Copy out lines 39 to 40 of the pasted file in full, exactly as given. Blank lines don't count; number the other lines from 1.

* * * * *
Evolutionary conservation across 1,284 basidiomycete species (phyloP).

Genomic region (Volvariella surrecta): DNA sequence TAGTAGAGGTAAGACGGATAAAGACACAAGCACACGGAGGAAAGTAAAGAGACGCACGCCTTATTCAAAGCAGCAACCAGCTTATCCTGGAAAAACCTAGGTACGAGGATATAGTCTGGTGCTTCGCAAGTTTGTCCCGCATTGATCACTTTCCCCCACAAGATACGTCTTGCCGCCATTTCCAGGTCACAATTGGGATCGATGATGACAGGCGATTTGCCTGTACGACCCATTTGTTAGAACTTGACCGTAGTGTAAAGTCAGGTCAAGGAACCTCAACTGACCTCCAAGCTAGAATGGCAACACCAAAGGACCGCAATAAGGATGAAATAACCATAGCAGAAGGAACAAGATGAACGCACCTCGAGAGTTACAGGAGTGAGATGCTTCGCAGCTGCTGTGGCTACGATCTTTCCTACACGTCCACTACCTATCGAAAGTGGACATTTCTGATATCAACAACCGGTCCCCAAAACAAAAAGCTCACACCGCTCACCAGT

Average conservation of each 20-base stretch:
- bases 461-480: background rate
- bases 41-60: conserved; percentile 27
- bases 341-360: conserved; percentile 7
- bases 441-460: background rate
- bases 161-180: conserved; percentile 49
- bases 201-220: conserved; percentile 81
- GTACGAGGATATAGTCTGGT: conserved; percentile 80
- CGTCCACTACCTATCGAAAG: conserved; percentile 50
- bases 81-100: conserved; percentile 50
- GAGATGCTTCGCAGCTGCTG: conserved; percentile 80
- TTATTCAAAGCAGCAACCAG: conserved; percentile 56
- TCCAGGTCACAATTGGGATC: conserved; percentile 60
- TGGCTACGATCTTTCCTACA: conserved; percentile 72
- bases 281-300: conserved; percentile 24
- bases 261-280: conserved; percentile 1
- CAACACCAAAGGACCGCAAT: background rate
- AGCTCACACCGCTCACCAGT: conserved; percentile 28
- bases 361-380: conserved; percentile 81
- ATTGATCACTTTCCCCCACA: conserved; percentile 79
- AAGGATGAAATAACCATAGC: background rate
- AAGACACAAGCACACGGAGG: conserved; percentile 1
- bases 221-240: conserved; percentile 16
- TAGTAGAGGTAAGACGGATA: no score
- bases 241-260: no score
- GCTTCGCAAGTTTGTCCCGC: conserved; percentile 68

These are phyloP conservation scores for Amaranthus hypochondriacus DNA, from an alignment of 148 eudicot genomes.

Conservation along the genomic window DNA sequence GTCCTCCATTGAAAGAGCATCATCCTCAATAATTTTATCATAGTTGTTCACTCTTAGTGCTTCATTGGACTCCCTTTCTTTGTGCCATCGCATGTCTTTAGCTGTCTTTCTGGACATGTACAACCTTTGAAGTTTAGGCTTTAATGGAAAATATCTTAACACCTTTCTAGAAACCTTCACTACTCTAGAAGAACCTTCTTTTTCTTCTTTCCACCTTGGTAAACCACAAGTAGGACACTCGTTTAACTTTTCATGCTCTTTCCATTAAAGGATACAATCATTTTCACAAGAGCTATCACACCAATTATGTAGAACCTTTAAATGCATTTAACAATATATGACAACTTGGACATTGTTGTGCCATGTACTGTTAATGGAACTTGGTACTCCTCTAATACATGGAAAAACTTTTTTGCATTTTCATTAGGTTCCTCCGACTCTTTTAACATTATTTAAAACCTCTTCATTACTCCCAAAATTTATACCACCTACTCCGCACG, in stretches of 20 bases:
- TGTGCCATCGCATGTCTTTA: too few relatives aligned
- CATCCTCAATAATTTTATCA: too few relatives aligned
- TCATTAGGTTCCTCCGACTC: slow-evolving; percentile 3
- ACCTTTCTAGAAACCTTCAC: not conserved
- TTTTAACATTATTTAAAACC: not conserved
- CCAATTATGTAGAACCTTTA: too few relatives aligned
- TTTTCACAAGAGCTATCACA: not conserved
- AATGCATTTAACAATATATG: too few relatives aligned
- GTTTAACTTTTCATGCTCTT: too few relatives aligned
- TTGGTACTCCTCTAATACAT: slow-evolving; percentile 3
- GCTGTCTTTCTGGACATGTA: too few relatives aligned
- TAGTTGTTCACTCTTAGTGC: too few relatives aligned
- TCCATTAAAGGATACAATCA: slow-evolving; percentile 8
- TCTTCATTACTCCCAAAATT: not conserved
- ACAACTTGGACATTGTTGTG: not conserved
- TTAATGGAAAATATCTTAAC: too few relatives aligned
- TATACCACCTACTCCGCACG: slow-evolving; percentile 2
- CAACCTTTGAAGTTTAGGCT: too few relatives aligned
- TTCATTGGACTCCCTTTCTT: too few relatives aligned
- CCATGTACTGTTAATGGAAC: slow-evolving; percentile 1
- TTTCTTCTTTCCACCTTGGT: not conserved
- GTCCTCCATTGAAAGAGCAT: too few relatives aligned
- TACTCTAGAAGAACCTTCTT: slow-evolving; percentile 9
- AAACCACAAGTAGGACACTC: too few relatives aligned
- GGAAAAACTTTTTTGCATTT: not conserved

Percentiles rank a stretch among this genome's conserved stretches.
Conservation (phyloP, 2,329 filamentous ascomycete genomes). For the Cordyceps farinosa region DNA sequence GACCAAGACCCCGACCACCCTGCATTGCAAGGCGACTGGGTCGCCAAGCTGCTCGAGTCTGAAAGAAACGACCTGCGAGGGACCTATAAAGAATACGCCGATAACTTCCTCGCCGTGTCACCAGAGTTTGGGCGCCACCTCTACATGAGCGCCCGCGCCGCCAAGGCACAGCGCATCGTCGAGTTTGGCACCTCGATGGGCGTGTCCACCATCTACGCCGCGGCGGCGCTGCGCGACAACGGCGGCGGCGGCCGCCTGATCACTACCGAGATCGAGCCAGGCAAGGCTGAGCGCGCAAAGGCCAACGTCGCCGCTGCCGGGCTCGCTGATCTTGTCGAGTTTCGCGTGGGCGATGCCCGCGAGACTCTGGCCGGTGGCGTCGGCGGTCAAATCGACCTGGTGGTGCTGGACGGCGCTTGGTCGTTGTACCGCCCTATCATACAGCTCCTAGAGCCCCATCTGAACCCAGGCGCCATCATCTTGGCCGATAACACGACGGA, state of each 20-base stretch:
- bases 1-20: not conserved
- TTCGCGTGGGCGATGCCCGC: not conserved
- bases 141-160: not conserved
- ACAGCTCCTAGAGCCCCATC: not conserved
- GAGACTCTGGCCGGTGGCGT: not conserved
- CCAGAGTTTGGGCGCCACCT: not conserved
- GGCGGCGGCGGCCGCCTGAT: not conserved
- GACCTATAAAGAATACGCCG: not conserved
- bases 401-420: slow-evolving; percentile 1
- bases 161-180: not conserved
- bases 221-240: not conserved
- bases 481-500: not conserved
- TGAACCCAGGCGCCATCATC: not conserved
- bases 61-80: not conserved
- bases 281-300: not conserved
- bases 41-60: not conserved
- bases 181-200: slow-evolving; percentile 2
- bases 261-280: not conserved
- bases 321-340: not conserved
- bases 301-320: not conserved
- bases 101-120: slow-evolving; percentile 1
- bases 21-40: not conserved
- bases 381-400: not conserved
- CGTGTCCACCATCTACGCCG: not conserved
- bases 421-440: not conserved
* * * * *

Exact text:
- GTTTAACTTTTCATGCTCTT: too few relatives aligned
- TTGGTACTCCTCTAATACAT: slow-evolving; percentile 3